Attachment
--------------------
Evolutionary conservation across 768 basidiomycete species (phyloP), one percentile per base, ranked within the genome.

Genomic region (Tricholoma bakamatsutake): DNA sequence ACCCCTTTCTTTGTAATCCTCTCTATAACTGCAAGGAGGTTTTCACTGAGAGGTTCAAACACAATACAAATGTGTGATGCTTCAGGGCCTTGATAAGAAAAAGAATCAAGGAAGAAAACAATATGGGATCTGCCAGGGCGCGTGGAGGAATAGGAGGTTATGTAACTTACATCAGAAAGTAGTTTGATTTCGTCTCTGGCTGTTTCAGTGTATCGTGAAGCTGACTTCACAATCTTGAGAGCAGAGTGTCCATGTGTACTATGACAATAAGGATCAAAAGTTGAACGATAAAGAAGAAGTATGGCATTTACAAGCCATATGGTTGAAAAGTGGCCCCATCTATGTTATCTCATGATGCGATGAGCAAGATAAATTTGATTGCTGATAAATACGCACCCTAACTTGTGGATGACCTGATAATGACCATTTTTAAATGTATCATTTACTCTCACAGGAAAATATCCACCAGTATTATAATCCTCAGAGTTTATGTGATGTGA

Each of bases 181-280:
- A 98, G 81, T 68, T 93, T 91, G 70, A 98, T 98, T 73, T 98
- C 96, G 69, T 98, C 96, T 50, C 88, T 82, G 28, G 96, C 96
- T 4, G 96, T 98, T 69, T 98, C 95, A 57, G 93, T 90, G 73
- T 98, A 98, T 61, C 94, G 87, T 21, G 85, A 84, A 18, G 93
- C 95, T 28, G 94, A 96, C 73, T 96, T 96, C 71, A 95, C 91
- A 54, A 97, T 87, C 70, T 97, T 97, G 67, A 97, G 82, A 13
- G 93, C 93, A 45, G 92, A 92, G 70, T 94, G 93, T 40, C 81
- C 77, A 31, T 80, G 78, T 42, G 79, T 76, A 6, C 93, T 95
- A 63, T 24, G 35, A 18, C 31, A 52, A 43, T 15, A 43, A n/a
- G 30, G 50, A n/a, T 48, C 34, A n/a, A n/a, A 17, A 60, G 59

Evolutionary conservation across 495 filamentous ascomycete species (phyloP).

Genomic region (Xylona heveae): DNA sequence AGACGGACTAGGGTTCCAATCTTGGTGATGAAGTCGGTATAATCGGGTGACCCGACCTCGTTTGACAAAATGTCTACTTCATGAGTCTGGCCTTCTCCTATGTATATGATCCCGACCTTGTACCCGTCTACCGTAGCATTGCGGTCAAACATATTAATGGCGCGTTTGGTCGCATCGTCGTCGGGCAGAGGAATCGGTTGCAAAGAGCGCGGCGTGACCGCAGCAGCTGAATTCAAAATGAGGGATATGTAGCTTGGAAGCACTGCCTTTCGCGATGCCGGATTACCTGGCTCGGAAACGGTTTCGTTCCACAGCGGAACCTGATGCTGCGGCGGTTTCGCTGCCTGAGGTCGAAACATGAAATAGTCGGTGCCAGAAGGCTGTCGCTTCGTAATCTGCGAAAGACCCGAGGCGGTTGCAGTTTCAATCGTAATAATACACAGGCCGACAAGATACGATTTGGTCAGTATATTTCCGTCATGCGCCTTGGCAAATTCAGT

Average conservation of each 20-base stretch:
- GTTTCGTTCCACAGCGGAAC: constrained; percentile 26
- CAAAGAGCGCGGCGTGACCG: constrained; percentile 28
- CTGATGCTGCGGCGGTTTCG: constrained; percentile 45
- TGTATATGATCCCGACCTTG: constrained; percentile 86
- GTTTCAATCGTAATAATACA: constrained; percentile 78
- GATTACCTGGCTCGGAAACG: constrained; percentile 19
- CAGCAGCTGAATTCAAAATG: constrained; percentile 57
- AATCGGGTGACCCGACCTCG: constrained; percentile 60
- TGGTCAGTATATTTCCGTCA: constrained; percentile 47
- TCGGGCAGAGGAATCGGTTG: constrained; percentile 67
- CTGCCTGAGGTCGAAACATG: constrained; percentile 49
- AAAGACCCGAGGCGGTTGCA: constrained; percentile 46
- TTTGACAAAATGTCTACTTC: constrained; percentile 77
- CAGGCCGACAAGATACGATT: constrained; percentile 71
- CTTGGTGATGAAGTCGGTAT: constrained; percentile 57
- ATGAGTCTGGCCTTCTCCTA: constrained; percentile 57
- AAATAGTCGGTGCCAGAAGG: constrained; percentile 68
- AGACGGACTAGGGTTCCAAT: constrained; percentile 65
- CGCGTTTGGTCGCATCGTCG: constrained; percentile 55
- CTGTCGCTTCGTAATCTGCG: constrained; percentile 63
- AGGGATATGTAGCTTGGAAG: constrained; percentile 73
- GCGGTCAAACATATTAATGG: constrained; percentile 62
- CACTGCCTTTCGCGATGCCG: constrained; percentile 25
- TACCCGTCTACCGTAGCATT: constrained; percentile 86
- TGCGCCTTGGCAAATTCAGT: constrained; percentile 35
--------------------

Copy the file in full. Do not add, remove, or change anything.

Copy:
Evolutionary conservation across 768 basidiomycete species (phyloP), one percentile per base, ranked within the genome.

Genomic region (Tricholoma bakamatsutake): DNA sequence ACCCCTTTCTTTGTAATCCTCTCTATAACTGCAAGGAGGTTTTCACTGAGAGGTTCAAACACAATACAAATGTGTGATGCTTCAGGGCCTTGATAAGAAAAAGAATCAAGGAAGAAAACAATATGGGATCTGCCAGGGCGCGTGGAGGAATAGGAGGTTATGTAACTTACATCAGAAAGTAGTTTGATTTCGTCTCTGGCTGTTTCAGTGTATCGTGAAGCTGACTTCACAATCTTGAGAGCAGAGTGTCCATGTGTACTATGACAATAAGGATCAAAAGTTGAACGATAAAGAAGAAGTATGGCATTTACAAGCCATATGGTTGAAAAGTGGCCCCATCTATGTTATCTCATGATGCGATGAGCAAGATAAATTTGATTGCTGATAAATACGCACCCTAACTTGTGGATGACCTGATAATGACCATTTTTAAATGTATCATTTACTCTCACAGGAAAATATCCACCAGTATTATAATCCTCAGAGTTTATGTGATGTGA

Each of bases 181-280:
- A 98, G 81, T 68, T 93, T 91, G 70, A 98, T 98, T 73, T 98
- C 96, G 69, T 98, C 96, T 50, C 88, T 82, G 28, G 96, C 96
- T 4, G 96, T 98, T 69, T 98, C 95, A 57, G 93, T 90, G 73
- T 98, A 98, T 61, C 94, G 87, T 21, G 85, A 84, A 18, G 93
- C 95, T 28, G 94, A 96, C 73, T 96, T 96, C 71, A 95, C 91
- A 54, A 97, T 87, C 70, T 97, T 97, G 67, A 97, G 82, A 13
- G 93, C 93, A 45, G 92, A 92, G 70, T 94, G 93, T 40, C 81
- C 77, A 31, T 80, G 78, T 42, G 79, T 76, A 6, C 93, T 95
- A 63, T 24, G 35, A 18, C 31, A 52, A 43, T 15, A 43, A n/a
- G 30, G 50, A n/a, T 48, C 34, A n/a, A n/a, A 17, A 60, G 59

Evolutionary conservation across 495 filamentous ascomycete species (phyloP).

Genomic region (Xylona heveae): DNA sequence AGACGGACTAGGGTTCCAATCTTGGTGATGAAGTCGGTATAATCGGGTGACCCGACCTCGTTTGACAAAATGTCTACTTCATGAGTCTGGCCTTCTCCTATGTATATGATCCCGACCTTGTACCCGTCTACCGTAGCATTGCGGTCAAACATATTAATGGCGCGTTTGGTCGCATCGTCGTCGGGCAGAGGAATCGGTTGCAAAGAGCGCGGCGTGACCGCAGCAGCTGAATTCAAAATGAGGGATATGTAGCTTGGAAGCACTGCCTTTCGCGATGCCGGATTACCTGGCTCGGAAACGGTTTCGTTCCACAGCGGAACCTGATGCTGCGGCGGTTTCGCTGCCTGAGGTCGAAACATGAAATAGTCGGTGCCAGAAGGCTGTCGCTTCGTAATCTGCGAAAGACCCGAGGCGGTTGCAGTTTCAATCGTAATAATACACAGGCCGACAAGATACGATTTGGTCAGTATATTTCCGTCATGCGCCTTGGCAAATTCAGT

Average conservation of each 20-base stretch:
- GTTTCGTTCCACAGCGGAAC: constrained; percentile 26
- CAAAGAGCGCGGCGTGACCG: constrained; percentile 28
- CTGATGCTGCGGCGGTTTCG: constrained; percentile 45
- TGTATATGATCCCGACCTTG: constrained; percentile 86
- GTTTCAATCGTAATAATACA: constrained; percentile 78
- GATTACCTGGCTCGGAAACG: constrained; percentile 19
- CAGCAGCTGAATTCAAAATG: constrained; percentile 57
- AATCGGGTGACCCGACCTCG: constrained; percentile 60
- TGGTCAGTATATTTCCGTCA: constrained; percentile 47
- TCGGGCAGAGGAATCGGTTG: constrained; percentile 67
- CTGCCTGAGGTCGAAACATG: constrained; percentile 49
- AAAGACCCGAGGCGGTTGCA: constrained; percentile 46
- TTTGACAAAATGTCTACTTC: constrained; percentile 77
- CAGGCCGACAAGATACGATT: constrained; percentile 71
- CTTGGTGATGAAGTCGGTAT: constrained; percentile 57
- ATGAGTCTGGCCTTCTCCTA: constrained; percentile 57
- AAATAGTCGGTGCCAGAAGG: constrained; percentile 68
- AGACGGACTAGGGTTCCAAT: constrained; percentile 65
- CGCGTTTGGTCGCATCGTCG: constrained; percentile 55
- CTGTCGCTTCGTAATCTGCG: constrained; percentile 63
- AGGGATATGTAGCTTGGAAG: constrained; percentile 73
- GCGGTCAAACATATTAATGG: constrained; percentile 62
- CACTGCCTTTCGCGATGCCG: constrained; percentile 25
- TACCCGTCTACCGTAGCATT: constrained; percentile 86
- TGCGCCTTGGCAAATTCAGT: constrained; percentile 35